There Has Possibly Been An Incident
3 stars ***
Northern Stage @ St. Stephen’s (Venue 73)
SLIGHTLY overshadowed by David Greig’s The Events at the Traverse – a higher-profile play on almost exactly the same subject – this powerful spoken cantata for three voices, by Manchester-born poet, playwright and musician Chris Thorpe, produced by the Royal Exchange Theatre, has nonetheless been making a quiet impact on the 2013 Fringe, through the sheer strength of Thorpe’s writing, and of the material which which it deals. On a bare stage, subtly lit by Jack Knowles,a man and two women sit at microphones, script in hand, telling their stories about violent incidents. One is a woman experiencing the horror of a plane crash. One is a once-revolutionary female politician who has authorised a violet crackdown on protesters. And the third is an Anders-Breivik-like killer, justifying violence in the name of some white European identity that he feels is under terminal threat.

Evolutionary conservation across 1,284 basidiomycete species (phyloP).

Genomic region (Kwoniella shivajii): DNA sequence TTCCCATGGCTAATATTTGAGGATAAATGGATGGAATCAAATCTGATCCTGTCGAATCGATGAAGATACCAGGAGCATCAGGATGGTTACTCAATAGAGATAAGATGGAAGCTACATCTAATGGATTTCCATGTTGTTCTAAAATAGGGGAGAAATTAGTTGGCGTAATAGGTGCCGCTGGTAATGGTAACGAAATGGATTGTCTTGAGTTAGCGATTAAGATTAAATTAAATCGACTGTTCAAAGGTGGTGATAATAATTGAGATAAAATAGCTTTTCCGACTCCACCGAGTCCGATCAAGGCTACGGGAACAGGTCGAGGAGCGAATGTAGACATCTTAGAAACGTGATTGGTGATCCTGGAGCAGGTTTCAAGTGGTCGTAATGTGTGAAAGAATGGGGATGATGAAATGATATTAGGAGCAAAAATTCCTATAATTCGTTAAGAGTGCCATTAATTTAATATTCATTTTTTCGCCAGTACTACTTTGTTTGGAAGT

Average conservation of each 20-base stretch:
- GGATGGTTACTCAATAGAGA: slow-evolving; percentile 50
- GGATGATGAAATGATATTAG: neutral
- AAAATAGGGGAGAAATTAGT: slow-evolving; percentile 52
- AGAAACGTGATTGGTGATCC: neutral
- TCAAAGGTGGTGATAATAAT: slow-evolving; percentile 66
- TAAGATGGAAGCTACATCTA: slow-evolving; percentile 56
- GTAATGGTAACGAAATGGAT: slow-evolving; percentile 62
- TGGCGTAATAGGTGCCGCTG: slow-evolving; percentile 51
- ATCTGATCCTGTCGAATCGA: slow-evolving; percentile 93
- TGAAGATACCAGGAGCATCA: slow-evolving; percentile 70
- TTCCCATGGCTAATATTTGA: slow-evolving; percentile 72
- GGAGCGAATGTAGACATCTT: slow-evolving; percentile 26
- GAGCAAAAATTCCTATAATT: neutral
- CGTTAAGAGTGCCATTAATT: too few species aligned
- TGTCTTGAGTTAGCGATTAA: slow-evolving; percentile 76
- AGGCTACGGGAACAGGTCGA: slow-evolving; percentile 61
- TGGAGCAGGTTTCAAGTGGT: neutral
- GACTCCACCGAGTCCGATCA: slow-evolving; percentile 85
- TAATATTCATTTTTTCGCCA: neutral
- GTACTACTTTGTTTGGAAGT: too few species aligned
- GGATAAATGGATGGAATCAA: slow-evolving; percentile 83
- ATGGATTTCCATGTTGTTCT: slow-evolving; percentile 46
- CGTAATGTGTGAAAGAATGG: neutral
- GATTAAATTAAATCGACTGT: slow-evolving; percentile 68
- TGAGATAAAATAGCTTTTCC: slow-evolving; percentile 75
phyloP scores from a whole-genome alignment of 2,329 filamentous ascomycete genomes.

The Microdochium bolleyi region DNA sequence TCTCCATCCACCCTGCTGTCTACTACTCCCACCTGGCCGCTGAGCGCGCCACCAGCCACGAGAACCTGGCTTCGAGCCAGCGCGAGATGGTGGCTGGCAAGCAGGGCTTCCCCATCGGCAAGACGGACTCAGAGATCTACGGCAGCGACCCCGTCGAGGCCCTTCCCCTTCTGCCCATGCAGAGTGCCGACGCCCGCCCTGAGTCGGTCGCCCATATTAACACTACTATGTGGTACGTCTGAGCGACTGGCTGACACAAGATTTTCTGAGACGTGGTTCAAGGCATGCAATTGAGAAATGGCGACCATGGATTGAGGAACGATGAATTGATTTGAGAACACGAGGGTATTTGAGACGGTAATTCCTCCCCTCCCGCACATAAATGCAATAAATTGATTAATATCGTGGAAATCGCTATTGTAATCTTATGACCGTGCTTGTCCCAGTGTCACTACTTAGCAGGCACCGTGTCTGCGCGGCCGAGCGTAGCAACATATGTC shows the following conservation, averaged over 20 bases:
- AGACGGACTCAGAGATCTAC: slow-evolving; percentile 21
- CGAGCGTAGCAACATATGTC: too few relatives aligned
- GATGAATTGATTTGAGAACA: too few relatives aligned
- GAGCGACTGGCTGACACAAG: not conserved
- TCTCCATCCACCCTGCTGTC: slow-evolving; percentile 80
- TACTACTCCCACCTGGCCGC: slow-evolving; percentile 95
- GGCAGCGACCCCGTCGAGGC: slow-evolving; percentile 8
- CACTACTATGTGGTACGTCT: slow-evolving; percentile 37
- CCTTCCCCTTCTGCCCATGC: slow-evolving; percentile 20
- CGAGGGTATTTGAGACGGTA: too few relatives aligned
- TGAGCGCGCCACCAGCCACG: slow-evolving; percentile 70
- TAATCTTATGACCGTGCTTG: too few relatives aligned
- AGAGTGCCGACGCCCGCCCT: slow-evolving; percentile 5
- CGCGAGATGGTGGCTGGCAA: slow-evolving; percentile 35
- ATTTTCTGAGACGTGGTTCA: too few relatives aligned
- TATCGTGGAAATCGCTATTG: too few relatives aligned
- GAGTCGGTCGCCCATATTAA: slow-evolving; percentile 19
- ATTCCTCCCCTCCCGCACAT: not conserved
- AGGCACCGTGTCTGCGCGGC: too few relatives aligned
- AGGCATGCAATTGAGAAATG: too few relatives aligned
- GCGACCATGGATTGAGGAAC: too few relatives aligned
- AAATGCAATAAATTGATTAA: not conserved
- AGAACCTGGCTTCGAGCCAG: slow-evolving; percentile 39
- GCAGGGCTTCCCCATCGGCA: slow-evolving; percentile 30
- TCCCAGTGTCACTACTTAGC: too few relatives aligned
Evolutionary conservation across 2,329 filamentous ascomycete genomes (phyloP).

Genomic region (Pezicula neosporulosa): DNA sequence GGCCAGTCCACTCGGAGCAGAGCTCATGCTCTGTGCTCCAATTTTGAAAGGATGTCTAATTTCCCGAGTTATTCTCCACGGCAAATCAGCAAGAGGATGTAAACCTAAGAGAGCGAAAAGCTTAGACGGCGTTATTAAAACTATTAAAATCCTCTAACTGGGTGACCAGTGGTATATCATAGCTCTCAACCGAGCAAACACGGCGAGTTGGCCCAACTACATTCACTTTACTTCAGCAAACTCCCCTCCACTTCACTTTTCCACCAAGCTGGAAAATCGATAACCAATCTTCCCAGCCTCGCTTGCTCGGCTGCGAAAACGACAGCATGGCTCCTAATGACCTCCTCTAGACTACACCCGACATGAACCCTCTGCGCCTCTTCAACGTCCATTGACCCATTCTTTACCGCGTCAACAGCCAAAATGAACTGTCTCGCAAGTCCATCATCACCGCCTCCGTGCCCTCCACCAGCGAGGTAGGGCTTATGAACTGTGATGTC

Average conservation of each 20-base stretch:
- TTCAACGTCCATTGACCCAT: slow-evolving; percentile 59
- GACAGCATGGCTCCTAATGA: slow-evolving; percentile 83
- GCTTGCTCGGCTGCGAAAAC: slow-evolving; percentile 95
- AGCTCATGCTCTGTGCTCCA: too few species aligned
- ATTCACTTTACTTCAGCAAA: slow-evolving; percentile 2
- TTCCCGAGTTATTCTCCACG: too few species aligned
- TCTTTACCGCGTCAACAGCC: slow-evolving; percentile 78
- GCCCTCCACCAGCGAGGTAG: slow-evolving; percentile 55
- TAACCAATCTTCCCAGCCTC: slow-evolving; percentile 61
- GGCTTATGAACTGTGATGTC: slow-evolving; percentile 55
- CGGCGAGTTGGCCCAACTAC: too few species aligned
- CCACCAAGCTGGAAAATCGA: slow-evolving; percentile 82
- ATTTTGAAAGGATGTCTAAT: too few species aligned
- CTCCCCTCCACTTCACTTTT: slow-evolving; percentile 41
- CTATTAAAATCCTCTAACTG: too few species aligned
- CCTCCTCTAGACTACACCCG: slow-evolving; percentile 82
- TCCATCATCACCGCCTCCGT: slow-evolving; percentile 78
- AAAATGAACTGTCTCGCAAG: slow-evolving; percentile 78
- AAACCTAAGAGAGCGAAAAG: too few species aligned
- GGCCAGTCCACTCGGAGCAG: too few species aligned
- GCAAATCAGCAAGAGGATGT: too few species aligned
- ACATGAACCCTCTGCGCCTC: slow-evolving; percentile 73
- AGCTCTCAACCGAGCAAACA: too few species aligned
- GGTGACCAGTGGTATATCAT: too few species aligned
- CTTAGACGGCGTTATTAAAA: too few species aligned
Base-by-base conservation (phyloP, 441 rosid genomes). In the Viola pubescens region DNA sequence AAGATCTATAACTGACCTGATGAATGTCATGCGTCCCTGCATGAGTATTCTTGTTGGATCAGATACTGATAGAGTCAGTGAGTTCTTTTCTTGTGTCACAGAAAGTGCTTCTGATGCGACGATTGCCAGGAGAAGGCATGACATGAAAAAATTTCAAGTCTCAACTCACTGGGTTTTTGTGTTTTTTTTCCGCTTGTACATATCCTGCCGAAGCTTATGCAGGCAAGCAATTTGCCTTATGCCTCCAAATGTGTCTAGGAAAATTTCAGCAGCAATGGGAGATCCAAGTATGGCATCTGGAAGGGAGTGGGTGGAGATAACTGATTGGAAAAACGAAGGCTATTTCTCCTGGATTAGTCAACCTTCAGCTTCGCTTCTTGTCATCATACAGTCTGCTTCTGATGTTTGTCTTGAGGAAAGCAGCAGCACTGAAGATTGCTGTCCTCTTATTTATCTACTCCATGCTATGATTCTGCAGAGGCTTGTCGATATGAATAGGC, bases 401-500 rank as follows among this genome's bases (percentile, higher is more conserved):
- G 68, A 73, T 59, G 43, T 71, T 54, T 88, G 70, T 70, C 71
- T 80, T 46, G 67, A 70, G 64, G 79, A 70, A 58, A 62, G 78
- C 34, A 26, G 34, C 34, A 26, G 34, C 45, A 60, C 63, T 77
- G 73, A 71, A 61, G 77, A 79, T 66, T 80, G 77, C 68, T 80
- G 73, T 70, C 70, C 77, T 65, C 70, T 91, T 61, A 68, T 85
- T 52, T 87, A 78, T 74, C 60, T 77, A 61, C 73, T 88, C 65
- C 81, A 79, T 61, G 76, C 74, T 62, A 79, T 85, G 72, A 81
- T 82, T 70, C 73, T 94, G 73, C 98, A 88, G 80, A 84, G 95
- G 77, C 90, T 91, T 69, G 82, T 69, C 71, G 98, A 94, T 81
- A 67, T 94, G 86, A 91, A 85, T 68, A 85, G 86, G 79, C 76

The problem with the play is that it is so clearly a piece that would work best on radio, focussed on the three voices and their subtle intonations, that the visible presence of the three actors – occasionally shifting to a standing position, then back again – seems more like a distraction than an advantage. It’s as if Thorpe had decided to use a Wooster-group-style microphone technique, without giving Wooster-group-style thought to how to make the visual dimensions of the show dynamic and significant. Yet for those who are interested in this year’s big Fringe theme of violence, and how we justify or survive it, this is still a fascinating text, full of insight, energy and grief.